CHRISTIAN LIFE & GROWTH
Can a Christian listen to secular music?
By Jerry Smith
Based on what the Bible says directly about it, the question that comes to my mind is can a Christian listen to secular music in the sense of, am I able to listen to secular music. Not so much whether it is right or wrong from a lawful standpoint. It seems these days that much effort and study is spent searching for legalistic-oriented answers to this oft-asked question in a kind of black and white, checkbox-type Christianity consisting of dos and don'ts. The truth is that in Christ we have liberty (c/w 1 Corinthians 8:9, Galatians 5:13, and 1 Peter 2:16). From these verses we know that we can listen to secular music if we choose to. However, are we able to?
God gave us music for an intended purpose and we see the final end for music in heaven. In the end, in heaven, the songs and music will be directed toward God (e.g. Revelation 5:9, 14:3, and 15:3). What we read by way of John's observations in heaven implies that this is the only music worth being engaged in here on earth as Christian since it is the music we read of at the end of the old and at the beginning of the new.
Colossians 3:16 and Ephesians 5:19 are pretty clear about what music we ought to be communicating between believers — music that directs our thoughts to the Lord. We can also include such passages as Philippians 4:8 and examine whether secular music directs our thoughts to "whatsoever things are true, whatsoever things are honest, whatsoever things are just, whatsoever things are pure," and so on. So, the question again, can a Christian listen to secular music if it might distract their hearts or minds from God and direct their thoughts to things of this world? Some Christian music can do this too if it appeals to the flesh. That is a question that each believer would need to answer between him and God because we know that to "his own master he stands or falls" and no one can judge him (Romans 14:4).
A point may be raised that sometimes when we feel down we might want to listen to a certain kind of (secular) music. Saul listened to music in 1 Samuel 19:9 when he felt down, but we are not told what music he listened to. It could have been and was likely God-exalting if David was playing. David often cheered himself up in the Psalms with music focusing on God or by reflecting on His works. Will we turn to the "weak and beggarly elements" of this world (Galatians 4:9) for comfort or to the Lord (Psalm 32:7)?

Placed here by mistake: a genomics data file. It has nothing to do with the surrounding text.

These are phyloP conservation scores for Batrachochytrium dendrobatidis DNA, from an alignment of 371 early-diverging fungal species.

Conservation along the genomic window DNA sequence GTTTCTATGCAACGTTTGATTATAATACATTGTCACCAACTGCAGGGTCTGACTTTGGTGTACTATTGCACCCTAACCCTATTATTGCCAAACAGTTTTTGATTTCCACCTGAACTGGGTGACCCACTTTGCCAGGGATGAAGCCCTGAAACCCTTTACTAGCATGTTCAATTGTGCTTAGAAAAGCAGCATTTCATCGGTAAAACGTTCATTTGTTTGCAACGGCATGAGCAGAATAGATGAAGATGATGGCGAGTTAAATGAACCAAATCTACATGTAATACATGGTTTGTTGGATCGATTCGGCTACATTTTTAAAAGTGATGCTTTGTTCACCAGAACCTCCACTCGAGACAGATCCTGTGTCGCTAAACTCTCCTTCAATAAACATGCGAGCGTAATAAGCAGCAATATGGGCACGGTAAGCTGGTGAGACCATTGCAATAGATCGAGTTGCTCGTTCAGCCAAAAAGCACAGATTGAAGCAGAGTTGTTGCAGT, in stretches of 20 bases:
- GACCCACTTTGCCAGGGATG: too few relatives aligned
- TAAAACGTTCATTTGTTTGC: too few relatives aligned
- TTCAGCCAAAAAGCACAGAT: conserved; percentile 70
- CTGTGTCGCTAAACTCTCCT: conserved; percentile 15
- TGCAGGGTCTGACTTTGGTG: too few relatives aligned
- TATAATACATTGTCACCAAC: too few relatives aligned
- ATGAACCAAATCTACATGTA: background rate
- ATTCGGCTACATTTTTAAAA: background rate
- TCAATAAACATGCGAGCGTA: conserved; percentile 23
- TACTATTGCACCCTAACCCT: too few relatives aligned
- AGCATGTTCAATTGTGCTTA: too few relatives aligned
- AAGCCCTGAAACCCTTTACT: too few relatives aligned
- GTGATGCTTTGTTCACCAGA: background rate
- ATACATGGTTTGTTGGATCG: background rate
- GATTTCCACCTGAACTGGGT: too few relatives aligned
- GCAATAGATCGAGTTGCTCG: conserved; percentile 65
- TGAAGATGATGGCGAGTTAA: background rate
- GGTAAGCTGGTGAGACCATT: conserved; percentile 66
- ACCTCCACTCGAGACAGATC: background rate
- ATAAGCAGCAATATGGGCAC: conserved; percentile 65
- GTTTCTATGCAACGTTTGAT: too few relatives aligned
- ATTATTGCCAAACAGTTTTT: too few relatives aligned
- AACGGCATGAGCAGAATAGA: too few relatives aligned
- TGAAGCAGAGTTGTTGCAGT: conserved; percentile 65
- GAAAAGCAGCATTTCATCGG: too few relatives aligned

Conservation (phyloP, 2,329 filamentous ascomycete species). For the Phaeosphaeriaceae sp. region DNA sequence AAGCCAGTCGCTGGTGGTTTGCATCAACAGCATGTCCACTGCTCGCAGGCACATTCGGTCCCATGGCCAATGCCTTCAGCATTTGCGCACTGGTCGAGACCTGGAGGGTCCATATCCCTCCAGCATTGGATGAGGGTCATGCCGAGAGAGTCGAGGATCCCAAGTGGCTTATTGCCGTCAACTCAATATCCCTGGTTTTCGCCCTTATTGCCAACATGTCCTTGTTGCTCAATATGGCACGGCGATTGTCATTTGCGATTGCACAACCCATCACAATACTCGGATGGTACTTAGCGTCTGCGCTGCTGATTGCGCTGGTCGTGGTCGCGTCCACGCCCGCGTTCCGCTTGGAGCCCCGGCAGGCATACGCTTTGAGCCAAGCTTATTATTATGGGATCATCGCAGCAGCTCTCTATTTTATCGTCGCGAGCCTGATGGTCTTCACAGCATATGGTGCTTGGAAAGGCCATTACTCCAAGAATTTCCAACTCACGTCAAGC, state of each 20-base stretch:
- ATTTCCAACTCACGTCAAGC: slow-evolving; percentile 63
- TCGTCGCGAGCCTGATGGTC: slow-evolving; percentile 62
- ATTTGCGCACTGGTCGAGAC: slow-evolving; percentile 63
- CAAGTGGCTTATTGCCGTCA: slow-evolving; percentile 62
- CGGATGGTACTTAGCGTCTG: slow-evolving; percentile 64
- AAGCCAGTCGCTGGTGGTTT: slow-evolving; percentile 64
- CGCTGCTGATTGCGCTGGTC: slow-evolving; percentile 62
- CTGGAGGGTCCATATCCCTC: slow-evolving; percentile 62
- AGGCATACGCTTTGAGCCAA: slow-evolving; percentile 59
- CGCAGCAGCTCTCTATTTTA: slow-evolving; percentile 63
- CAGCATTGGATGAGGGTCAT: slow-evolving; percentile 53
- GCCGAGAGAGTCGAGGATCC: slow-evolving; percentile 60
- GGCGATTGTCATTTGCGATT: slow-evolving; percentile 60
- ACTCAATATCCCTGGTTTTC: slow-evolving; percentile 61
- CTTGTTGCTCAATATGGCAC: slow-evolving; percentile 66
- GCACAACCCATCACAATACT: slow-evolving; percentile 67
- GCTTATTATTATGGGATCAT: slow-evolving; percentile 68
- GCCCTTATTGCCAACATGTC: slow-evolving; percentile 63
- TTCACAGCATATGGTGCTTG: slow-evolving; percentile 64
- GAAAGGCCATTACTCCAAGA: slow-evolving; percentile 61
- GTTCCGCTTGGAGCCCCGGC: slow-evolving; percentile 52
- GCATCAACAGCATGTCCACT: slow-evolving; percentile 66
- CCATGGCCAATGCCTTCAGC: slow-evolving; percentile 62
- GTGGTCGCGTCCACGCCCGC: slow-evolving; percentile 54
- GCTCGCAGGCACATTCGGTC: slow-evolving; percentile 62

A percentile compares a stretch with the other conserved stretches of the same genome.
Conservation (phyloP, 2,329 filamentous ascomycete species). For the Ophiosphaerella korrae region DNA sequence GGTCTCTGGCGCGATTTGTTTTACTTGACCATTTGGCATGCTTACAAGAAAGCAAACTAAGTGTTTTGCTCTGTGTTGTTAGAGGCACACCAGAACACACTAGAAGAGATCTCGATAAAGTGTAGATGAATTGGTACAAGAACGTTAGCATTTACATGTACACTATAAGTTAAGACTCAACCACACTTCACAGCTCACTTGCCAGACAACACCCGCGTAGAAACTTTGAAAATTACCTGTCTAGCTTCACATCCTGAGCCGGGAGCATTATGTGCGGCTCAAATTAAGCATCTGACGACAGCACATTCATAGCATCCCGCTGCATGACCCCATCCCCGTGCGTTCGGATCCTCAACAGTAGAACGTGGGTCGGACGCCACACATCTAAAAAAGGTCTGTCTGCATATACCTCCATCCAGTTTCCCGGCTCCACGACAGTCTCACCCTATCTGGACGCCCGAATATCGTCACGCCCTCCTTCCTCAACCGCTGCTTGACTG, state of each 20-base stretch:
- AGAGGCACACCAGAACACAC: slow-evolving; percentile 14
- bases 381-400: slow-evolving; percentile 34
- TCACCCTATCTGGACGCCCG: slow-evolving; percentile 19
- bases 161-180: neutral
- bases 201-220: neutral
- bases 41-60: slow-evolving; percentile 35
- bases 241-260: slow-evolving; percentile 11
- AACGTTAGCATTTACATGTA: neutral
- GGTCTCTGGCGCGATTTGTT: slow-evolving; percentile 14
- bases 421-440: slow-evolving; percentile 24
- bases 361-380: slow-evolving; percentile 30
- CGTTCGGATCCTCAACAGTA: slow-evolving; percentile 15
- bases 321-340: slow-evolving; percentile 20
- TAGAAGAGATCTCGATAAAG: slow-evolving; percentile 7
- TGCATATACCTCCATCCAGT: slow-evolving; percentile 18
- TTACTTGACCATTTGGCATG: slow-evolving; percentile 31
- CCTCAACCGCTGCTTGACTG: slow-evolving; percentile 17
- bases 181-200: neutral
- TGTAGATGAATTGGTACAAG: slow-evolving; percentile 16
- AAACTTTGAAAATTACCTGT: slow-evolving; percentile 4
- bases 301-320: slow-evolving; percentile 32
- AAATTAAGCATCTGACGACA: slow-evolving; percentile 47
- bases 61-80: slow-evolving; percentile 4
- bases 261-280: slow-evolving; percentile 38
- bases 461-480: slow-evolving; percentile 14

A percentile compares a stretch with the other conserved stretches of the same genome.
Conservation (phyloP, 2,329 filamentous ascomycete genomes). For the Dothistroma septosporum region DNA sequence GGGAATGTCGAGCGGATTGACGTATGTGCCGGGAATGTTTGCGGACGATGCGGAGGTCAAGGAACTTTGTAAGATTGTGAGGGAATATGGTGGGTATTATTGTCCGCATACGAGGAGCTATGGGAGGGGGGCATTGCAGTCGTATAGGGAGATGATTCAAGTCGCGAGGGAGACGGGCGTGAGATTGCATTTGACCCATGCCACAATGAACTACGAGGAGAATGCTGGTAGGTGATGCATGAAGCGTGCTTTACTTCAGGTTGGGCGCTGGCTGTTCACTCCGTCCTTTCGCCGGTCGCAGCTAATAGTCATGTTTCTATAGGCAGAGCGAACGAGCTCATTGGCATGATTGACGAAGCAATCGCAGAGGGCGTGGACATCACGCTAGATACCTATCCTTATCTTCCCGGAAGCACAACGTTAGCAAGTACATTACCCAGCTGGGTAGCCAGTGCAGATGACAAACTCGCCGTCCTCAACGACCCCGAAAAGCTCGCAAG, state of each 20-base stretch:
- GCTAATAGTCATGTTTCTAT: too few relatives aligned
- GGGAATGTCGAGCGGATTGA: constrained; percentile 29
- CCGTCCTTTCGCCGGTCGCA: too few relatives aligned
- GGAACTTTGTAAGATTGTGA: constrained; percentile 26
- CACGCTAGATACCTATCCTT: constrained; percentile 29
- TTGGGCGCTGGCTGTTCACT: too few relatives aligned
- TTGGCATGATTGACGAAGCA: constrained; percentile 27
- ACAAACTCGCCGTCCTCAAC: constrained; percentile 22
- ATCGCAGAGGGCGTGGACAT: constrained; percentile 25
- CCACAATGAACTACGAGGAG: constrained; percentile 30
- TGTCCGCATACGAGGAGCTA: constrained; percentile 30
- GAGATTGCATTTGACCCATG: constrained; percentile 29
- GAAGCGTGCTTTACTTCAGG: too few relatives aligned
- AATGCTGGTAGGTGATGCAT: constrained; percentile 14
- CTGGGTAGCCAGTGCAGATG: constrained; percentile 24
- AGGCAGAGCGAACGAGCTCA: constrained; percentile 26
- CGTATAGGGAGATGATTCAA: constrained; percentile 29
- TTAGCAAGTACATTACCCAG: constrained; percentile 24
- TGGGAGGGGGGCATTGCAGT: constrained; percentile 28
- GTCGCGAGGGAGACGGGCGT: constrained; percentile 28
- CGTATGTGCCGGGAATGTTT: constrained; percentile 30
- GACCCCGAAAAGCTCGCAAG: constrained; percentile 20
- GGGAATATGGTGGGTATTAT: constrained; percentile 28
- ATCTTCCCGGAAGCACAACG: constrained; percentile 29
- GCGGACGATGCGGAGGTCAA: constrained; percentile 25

The music we listen to reflects the level of comfort we find in God (2 Corinthians 1:3). Paul tells us in 2 Corinthians 7:10 that "the sorrow of this world works death." If we extend that sorrow to secular music, the end is the same. It does not provide a lasting comfort and in perhaps many cases can create more mire and self-pity to wallow in. It may even incite a rebellious spirit. I cannot say how many times that I have listened to certain secular music and have felt the urge to just rebel against all things holy and righteous for example. Another example is sometimes if I hear a song with the beat and rhythm going or even an OST (Original Soundtrack) from one of my children's Disney videos I get kind of a rebellious, self-effort kind of feeling that is contrary to Scripture and not spiritually profitable. I find it too easy to wander away from God in my thoughts and feelings when listening to secular music. For my own spiritual walk I have chosen to avoid it when possible because my flesh loves it. Music is a powerful stimulant for good or for evil. So, for the Christian and secular music, the underlying question is not can I listen to it, but can I listen to secular music while nurturing my relationship with Christ to its fullest? It not for us to judge anyone but to get ourselves thinking about our relationship with the Lord and His Word.
Image Credit: Donations_are_appreciated; untitled; Creative Commons
Tags: Biblical-Truth | Christian-Life | Sin-Evil
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Published on 5-23-17